Building a Virtual Prison

Building a prison in computer graphics..
It is early days, but work has started on a computer graphics version of the House of Correction which is to be featured in one of the next Bald Explorer episodes. If you have been reading recent posts you will have seen mention of this grim place and the fact that there is little left to see now. I aim to recreate it, albeit virtually, so that we can see the grim building for what it was and appreciate how dominant it must have looked on the top of its hill bearing down on the inhabitants of Petworth towards the end of the 18th Century.

Where possible I always like to gather as much information about the subject I am making in computer graphics. One of the first pieces of luck was noticing that the prison is clearly marked in precise terms on the planning maps for Petworth in 1875. Not only was the building’s shell accurately drawn up, but also the cells and ancillary buildings, such as the treadmill block and handcrank shed.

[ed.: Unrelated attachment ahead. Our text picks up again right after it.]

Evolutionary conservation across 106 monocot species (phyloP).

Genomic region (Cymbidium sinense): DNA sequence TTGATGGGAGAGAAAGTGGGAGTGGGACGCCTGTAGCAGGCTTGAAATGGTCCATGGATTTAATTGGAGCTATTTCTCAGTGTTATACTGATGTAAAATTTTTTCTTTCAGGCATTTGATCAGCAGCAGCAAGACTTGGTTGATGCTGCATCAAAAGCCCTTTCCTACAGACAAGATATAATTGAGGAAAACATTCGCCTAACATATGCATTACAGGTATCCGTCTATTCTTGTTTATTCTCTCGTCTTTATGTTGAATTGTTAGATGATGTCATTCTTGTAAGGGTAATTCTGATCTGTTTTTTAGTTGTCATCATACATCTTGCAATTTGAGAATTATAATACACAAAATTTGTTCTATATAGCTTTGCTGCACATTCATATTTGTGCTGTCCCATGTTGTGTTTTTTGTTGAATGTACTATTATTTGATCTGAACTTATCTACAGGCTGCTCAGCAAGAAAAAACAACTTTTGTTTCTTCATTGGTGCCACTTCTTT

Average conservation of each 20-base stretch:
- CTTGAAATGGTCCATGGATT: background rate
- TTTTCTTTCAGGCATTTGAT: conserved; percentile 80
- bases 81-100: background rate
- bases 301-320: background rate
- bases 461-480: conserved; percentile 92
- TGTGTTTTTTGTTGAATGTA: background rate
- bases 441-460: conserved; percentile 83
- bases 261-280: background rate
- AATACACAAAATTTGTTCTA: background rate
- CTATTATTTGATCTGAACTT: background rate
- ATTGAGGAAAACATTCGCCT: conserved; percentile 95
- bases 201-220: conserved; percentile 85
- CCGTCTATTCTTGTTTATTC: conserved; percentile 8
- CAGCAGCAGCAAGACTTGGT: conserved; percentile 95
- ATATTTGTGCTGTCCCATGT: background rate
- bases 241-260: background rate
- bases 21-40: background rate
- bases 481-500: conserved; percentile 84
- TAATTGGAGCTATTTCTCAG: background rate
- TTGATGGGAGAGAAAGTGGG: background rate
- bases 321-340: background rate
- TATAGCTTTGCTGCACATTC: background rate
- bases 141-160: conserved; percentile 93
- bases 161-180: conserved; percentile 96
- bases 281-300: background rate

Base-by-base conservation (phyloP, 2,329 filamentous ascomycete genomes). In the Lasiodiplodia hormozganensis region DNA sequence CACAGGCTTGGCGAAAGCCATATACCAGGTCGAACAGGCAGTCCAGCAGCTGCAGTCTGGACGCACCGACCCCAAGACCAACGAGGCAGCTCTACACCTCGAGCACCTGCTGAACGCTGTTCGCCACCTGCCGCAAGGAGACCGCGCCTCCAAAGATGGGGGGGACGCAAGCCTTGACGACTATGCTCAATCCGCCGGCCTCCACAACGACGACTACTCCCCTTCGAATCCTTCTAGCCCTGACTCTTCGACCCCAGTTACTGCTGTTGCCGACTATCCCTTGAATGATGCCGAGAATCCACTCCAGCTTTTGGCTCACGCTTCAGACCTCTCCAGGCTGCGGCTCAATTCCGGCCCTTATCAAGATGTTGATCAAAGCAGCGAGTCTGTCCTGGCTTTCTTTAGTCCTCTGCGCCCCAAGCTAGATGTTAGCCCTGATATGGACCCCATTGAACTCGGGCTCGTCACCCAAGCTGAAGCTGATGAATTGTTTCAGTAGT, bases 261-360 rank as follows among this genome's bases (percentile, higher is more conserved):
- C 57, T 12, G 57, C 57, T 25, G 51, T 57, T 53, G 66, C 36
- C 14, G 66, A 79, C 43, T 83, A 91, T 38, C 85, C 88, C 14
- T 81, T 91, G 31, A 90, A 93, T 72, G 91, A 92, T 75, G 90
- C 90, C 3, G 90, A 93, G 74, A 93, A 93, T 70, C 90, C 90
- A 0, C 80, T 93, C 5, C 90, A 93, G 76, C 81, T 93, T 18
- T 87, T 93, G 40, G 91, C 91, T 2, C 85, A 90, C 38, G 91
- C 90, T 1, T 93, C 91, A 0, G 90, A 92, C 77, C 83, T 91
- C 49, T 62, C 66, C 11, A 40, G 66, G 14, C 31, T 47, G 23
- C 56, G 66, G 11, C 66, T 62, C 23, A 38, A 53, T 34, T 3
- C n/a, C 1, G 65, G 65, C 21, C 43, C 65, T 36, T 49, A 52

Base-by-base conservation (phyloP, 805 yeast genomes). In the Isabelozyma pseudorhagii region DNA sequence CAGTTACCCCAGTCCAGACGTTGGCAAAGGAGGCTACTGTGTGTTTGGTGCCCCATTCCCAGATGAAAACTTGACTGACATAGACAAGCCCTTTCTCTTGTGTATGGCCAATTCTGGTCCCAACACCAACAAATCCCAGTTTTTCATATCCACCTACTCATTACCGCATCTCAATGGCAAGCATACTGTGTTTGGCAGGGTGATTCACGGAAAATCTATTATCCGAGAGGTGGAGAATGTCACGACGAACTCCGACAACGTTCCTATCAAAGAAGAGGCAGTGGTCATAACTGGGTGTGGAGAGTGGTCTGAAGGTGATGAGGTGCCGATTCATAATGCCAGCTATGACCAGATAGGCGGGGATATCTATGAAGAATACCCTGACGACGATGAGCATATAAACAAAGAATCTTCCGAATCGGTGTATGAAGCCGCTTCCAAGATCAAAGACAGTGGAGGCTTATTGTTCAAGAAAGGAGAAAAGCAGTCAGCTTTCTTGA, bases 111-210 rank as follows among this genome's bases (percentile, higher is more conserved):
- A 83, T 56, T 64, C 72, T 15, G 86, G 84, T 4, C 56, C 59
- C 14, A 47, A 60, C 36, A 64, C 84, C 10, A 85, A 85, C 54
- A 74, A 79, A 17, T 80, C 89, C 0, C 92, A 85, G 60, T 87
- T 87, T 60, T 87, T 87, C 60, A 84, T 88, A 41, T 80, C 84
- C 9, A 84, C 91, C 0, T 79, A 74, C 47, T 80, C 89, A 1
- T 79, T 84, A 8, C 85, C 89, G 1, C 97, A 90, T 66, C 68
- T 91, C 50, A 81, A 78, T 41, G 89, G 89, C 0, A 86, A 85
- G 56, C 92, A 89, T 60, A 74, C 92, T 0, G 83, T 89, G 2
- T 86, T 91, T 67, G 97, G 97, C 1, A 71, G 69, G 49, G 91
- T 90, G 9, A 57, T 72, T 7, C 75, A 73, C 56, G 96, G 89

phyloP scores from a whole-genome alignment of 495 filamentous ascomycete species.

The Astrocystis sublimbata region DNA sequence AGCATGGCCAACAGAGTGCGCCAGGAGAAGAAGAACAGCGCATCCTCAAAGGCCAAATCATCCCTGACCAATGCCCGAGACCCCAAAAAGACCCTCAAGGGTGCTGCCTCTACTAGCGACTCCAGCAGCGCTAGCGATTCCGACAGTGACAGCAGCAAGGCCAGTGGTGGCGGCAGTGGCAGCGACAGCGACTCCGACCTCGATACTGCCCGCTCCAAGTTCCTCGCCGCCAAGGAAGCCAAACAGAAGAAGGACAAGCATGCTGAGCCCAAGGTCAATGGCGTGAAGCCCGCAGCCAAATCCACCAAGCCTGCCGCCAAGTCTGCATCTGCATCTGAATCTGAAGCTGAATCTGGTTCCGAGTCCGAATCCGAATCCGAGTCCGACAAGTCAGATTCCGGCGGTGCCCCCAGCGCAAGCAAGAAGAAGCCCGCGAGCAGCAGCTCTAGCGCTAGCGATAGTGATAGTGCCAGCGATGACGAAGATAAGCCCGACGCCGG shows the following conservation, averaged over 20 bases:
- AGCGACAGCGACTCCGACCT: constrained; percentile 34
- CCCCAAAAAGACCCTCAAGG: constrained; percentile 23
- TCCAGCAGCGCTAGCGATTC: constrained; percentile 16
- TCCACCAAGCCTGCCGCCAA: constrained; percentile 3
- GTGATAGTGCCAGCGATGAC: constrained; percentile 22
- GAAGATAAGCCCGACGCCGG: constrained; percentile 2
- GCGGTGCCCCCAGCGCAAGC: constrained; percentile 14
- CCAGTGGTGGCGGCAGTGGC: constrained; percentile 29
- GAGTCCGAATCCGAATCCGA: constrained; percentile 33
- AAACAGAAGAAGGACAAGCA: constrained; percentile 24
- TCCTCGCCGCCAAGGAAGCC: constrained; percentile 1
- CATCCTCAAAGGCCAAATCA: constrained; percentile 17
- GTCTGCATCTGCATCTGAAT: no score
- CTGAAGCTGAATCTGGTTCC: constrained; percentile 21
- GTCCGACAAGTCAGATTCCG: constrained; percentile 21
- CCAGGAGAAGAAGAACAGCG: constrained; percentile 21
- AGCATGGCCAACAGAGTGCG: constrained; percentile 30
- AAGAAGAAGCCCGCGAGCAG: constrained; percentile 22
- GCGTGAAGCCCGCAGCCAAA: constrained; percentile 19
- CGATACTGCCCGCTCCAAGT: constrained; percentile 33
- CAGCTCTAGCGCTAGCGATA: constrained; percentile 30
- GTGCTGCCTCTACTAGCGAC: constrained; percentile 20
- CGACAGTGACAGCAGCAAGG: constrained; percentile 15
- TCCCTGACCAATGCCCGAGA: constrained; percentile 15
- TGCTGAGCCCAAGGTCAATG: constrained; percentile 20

From there I can extrude upwards the walls and produce a skeleton of the old prison. What one does still require are the real measurements of widths of walls, heights of buildings and detail of roofs, etc. Luckily, there was an inspection of prisons made in the 1840’s and it included the Petworth one, giving not just a written description, but accurate measurements and dimensions in feet and inches. What is lacking, however, are drawings or photographs of the House of Correction. That said, I do have an old sketch of the place and one scratchy early photo which gives us the rear detail and roof.

I do not intend to make an all singing and dancing model, that would take too long, but fair representation of the austere nature of the place will do. Besides my cg skills are very sparse, so I will do what I can. I am not sure if anyone has done any work in this area before, so it could be a valuable contribution to the knowledge we have on the Georgian/Victorian building, who knows? There are plans to rebuild on the site, so all that is there is likely to be lost for ever, so I must work quickly before all my references are gone.

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